Long COVID activists Nick Güthe and Diana Berrent — who fell in love during the darkest days of the pandemic — are married, the couple exclusively tells PEOPLE.
On Saturday, Güthe and Berrent wed in a beautiful sunset beach ceremony in Marina Del Rey, California, in front of about 75 family and friends.
As the sun kissed the ocean, gradually falling behind the horizon, the bride and groom exchanged their joint, co-written vows.
“Nick and I have spent so much time on this beach. We watch the sunset there almost every night we can,” Diana, 48, the founder of the COVID-19 advocacy group Survivor Corps, tells PEOPLE. “We bring a bottle of wine and linger until it’s dark. We knew it was where we had to get married.”
“But standing there reciting our vows together, with our children, and in front of the people we love, was more than anything I could have anticipated,” she adds. “The sunset was more spectacular than ever before. It wasn’t just [that] the gorgeous skies turned deep orange. The sunset wasn’t the close of the day; it was the start of the rest of our life together.”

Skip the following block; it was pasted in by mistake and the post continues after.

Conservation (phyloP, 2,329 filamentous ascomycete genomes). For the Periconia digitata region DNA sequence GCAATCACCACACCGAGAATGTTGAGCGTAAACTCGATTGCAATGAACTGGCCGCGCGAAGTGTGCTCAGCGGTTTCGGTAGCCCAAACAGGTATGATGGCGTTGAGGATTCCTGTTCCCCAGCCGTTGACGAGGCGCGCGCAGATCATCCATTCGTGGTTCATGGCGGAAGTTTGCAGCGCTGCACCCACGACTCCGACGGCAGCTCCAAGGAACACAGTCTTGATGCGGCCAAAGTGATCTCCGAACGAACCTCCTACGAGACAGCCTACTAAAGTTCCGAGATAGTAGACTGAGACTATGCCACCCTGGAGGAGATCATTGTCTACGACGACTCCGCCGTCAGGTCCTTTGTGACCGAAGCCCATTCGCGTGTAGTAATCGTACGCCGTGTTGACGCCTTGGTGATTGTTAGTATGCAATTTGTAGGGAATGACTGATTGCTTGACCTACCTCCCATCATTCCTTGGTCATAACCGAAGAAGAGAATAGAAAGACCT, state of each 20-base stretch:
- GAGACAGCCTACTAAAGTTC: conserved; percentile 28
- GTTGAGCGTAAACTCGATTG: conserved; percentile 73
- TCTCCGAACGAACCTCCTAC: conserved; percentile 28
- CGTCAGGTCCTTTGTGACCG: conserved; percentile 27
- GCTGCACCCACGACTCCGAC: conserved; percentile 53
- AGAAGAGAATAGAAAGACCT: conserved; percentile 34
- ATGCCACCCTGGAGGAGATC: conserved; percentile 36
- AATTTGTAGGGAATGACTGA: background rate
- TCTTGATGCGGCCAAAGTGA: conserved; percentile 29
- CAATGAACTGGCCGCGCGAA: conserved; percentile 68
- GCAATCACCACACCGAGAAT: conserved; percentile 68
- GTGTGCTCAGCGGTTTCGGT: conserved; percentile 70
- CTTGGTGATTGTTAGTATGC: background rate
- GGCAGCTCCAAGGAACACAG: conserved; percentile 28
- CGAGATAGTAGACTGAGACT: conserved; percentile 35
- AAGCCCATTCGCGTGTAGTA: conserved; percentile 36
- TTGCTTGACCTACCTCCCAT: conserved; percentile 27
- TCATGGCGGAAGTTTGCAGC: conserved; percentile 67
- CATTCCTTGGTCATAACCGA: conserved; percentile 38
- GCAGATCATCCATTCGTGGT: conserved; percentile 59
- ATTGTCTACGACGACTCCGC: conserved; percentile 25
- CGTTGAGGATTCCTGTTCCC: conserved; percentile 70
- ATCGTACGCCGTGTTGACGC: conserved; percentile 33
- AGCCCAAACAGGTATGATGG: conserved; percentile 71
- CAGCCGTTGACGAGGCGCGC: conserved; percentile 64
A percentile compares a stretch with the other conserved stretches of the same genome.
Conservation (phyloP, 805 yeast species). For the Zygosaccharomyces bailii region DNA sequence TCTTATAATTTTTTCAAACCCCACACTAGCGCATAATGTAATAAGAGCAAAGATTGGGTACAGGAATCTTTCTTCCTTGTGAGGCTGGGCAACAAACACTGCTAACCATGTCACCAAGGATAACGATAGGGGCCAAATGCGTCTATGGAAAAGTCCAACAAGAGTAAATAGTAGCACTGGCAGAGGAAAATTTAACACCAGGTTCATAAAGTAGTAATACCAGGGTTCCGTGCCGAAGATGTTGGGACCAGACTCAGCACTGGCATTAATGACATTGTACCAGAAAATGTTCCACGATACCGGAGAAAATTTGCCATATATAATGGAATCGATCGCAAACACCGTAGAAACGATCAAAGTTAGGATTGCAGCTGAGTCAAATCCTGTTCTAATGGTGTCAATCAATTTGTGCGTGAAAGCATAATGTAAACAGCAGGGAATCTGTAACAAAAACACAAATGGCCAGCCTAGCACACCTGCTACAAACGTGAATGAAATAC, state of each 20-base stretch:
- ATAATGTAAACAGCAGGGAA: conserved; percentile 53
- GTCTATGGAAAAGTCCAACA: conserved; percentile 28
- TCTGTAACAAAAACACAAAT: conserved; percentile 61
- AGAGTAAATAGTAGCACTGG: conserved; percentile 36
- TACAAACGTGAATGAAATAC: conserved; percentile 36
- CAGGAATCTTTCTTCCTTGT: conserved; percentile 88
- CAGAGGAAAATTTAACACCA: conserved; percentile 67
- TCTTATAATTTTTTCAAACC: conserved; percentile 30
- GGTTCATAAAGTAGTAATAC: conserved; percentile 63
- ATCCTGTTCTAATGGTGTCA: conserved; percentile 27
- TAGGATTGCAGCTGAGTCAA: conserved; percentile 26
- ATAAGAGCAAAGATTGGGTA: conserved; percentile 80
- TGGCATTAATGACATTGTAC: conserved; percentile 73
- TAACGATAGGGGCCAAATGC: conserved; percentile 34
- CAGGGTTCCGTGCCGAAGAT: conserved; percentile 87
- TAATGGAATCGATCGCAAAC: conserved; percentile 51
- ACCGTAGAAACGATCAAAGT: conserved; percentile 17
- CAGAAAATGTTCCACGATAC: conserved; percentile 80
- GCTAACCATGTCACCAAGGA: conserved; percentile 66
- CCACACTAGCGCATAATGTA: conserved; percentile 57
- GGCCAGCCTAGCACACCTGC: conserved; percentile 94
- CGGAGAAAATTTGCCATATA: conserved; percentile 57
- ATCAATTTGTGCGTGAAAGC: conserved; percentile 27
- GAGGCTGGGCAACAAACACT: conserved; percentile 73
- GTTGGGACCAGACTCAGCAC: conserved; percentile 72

The marriage is the second for both spouses, who have three teenagers between them. Diana — who has now taken her husband’s last name of Güthe — has two children from her first marriage: Zelda, 16, and Spencer, 14. She is also now stepmother to Nick’s son, Bexon, who is 15.
The children played a major part in their parents’ wedding. While Zelda was her mom’s maid of honor, Bexon and Spencer were Nick’s best men.